This morning I got acquainted with the immigrant anxiety felt by Chinese-American journalist Jiayang Fan about her desire to speak accentless English. In an episode of one of my favorite podcasts, This American Life, Jiayang participated in a game show designed around a talent she claims to possess: the unique ability, inspired by her anxiety, to tell at what age a Chinese-American person came to the United States. The show gave her recordings of three people to prove herself. (She got 0 out of 3.)
Nothing human is alien to me, and neither is Jiayang’s desire to blend in phonetically.
Growing up in the Dutch South, I wasn’t ever unaware of my accent, but it took me enrolling in Utrecht University to become fully aware of the effect it had on others. I could barely make it through class participation without someone chuckling in the back row of lecture hall. I decided that, on the very day I found housing in Utrecht, I would change my accent. These days, few people can tell I’m from the South. I like it that way.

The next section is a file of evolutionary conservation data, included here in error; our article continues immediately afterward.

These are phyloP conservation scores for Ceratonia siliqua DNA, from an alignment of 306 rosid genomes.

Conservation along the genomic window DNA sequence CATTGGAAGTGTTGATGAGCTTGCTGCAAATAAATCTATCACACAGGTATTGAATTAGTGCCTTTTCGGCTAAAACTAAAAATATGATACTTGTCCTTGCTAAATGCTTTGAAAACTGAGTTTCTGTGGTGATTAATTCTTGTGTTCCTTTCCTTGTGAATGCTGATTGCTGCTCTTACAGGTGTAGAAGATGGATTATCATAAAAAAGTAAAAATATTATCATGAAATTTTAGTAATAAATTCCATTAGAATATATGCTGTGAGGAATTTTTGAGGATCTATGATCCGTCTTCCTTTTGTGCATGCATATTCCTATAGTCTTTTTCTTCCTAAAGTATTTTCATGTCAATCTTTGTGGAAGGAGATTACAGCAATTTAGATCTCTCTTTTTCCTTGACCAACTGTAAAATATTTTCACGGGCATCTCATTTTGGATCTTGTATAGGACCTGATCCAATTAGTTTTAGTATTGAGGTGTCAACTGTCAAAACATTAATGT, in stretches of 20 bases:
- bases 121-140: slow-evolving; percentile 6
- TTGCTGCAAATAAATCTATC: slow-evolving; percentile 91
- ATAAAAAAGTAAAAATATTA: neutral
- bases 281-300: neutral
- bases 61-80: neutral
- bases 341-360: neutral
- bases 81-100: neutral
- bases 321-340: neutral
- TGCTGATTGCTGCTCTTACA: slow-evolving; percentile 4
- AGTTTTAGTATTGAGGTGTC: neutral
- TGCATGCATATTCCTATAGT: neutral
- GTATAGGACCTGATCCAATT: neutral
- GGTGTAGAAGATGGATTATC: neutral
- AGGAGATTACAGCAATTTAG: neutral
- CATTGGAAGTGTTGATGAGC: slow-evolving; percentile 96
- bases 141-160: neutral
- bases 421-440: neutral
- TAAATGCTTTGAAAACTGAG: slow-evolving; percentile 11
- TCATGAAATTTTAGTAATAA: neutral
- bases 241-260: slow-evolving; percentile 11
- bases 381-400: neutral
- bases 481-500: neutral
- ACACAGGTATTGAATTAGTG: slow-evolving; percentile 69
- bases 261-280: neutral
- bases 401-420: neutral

Another thing I’ve always been afraid to sound was “black”. In the Netherlands, that usually means sounding like you were born and (partially) raised in an African country, Suriname, or the Antilles. With no such history, I’m silly to think I could ever fall into that category, which is a fine category in itself. Still, every now and then people will tell me I sound Surinamese. Unable to shake my internalized racism, I always find myself offended when they do.
Today’s episode reminded me of the duality of being a person of color in a conversation about speech. Like Jiayang, I find myself comparing my speech to that of other Black people, forming opinions on what I think is or isn’t “good”. At the same time, I would find it problematic if other, non-Black people were doing it for me. To me, there’s nothing inherently wrong in that distinction; it’s important people can tell their own story and not have it told for them. I’m just struck by the number of times I asked “babe, is this the example we want to give?”